Islamic States members are trying to live like ancient Muslims. Are they doing the right thing emulating Muhammad´s life?
Prophet Muhammad’s (peace be upon him) life is an example to be emulated by every Muslim. But it is crucial to understand the ethos of his life. Cherry picking certain statements or decontextualizing his actions and words do not yield an accurate picture. A Muslim has to examine his whole life, consider the circumstances and where his example is taking the community. Without a sincere effort to understand his life holistically, one may get the wrong lessons. Some of his actions were meant to be emulated by Muslim community regardless of times. His practice in worshiping God is the prime example. Some of his actions were limited to the circumstances of his times. And sometimes he simply tolerated a practice without approving or condoning it. Indeed, you can see that he took actions to gradually eliminate practices such as slavery or subjugation of women. Early Muslims were involved in armed conflict but according to scholars whom I trust all of these were defensive engagements.

You´ve been accused of anti-Semitism. Have you changed your mind about it?
In the past, in part due to the influence of my cultural environment I made generalizing statements about Jews, Christians and the West. But during the early 1990s in Turkey and especially after settling in the United States in 1999, I had a chance to observe and interact with individuals from these backgrounds and my perspective has evolved. I had better realize now that Prophetic or Qur’anic admonishment for certain groups are not about those groups per se but about certain qualities exhibited by those groups in a historical context. If other groups, including Muslims, exhibit those same qualities, they will be the addressee of the same criticism and admonishment. Inversely if a group is praised for certain virtues, other groups, Muslim or non-Muslim, can be the recipients of the same praise if they exhibit those virtues.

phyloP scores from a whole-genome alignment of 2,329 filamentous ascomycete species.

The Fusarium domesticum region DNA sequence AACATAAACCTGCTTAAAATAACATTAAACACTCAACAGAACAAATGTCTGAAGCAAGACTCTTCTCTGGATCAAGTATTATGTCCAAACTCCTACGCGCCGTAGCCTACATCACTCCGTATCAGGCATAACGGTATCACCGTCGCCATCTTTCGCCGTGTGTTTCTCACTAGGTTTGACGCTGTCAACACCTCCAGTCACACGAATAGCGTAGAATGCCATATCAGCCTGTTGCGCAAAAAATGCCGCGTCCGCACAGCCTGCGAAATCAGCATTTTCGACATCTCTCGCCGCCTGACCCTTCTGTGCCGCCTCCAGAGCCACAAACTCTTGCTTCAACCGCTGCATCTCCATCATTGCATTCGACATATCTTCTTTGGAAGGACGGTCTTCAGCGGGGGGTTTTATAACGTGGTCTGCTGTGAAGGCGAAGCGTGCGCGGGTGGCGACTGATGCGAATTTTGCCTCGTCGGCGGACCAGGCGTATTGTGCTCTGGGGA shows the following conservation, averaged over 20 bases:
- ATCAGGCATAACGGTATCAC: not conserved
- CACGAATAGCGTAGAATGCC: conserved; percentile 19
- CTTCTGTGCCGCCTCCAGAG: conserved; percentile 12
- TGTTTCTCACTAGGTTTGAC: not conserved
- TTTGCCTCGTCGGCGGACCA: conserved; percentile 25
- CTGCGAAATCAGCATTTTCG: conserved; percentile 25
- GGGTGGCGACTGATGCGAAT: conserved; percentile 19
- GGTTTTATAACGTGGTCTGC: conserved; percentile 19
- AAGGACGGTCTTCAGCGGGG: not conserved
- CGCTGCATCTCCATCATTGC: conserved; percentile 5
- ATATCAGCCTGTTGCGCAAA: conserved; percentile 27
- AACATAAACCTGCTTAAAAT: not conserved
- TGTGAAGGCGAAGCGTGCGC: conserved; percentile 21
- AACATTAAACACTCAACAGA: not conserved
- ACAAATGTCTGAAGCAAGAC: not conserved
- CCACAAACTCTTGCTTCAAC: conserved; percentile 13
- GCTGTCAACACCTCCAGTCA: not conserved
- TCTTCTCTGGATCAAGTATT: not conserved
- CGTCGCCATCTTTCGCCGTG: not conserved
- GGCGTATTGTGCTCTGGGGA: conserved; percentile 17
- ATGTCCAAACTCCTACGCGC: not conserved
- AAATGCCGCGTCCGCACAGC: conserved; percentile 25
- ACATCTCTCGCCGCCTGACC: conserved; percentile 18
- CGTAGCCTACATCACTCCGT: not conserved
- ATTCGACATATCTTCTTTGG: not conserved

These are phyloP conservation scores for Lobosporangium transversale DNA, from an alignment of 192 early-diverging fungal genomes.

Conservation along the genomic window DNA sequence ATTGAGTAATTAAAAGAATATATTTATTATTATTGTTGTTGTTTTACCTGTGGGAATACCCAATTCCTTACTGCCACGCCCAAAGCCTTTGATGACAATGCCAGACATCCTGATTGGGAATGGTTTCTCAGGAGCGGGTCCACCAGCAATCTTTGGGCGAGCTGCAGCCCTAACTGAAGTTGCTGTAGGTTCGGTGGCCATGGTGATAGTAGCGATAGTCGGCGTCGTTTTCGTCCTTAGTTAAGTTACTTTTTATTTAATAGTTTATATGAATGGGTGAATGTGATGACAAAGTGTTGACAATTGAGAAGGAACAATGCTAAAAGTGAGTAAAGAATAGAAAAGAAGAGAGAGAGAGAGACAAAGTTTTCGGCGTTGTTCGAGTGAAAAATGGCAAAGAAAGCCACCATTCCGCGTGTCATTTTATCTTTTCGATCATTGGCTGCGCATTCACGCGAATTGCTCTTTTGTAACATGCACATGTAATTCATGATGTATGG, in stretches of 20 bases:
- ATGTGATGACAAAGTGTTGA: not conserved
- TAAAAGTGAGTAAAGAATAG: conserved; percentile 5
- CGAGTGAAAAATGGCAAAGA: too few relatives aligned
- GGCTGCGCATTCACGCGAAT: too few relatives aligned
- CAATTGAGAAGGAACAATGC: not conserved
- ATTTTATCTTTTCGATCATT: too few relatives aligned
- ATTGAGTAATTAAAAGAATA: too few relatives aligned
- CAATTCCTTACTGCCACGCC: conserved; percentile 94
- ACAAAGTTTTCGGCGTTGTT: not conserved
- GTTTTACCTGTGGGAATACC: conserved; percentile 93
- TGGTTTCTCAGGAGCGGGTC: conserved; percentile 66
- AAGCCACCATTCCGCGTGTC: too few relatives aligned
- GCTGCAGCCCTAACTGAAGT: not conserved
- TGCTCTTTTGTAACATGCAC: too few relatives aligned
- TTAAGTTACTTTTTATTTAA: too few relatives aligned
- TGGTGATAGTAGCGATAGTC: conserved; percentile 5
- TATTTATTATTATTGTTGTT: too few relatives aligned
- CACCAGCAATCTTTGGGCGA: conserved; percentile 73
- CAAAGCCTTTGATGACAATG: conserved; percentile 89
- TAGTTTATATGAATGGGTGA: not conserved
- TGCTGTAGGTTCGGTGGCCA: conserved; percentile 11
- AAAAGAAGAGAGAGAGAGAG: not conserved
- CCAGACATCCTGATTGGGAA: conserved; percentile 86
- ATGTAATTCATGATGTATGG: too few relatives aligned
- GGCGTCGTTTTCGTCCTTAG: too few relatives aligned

Can you better explain it?
I am 77 years old and I have seen a lot. I saw Muslims, including people I know personally, suffer in the hands of people who identify as Muslim. I have seen Jewish intellectuals and rabbis stand for Muslims’ rights and defend them against discrimination. I saw that within each group there are virtuous individuals and those who carry the identity of the group but fail to live up to its ideals. I criticized certain actions of Israel in the past, but generalizing this criticism to all Jews is wrong from an Islamic point of view. Having a negative attitude toward any individual because of the religion or ethnicity they are born into is simply un-Islamic.

Source: VEJA , August 30, 2016